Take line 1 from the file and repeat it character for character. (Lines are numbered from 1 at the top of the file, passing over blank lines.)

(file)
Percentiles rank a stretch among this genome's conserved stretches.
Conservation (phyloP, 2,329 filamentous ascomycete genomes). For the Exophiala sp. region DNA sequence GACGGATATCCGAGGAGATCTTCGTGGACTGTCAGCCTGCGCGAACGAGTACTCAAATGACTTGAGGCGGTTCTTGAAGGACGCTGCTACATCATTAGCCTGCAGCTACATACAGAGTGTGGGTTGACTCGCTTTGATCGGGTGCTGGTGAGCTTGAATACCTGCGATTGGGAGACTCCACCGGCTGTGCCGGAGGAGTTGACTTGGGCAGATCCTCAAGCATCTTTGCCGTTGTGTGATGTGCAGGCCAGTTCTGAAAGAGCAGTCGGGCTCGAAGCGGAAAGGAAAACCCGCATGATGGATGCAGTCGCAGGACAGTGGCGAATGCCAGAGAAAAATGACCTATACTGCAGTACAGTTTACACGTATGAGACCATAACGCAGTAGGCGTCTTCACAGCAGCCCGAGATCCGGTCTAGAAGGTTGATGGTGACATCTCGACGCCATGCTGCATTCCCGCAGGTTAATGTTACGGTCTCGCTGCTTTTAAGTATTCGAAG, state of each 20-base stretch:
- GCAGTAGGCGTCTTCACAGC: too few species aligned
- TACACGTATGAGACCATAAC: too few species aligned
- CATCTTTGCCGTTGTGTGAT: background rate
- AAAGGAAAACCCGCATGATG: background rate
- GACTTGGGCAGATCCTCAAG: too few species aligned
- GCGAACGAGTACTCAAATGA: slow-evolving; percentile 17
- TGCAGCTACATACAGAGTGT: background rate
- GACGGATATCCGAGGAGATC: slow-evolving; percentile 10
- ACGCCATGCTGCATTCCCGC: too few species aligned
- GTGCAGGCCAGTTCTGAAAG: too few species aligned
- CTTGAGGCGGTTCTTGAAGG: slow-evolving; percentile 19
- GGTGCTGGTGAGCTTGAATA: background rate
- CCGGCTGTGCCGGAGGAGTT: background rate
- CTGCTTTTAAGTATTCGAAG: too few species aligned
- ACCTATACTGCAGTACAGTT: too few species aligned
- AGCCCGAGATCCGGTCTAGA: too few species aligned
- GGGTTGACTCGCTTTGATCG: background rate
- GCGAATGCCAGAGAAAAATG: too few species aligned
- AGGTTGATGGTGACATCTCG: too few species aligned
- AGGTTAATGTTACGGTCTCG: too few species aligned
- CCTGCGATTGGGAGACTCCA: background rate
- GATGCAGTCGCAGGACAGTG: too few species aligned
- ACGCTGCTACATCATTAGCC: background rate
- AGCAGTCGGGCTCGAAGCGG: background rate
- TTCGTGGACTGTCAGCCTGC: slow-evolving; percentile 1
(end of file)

Percentiles rank a stretch among this genome's conserved stretches.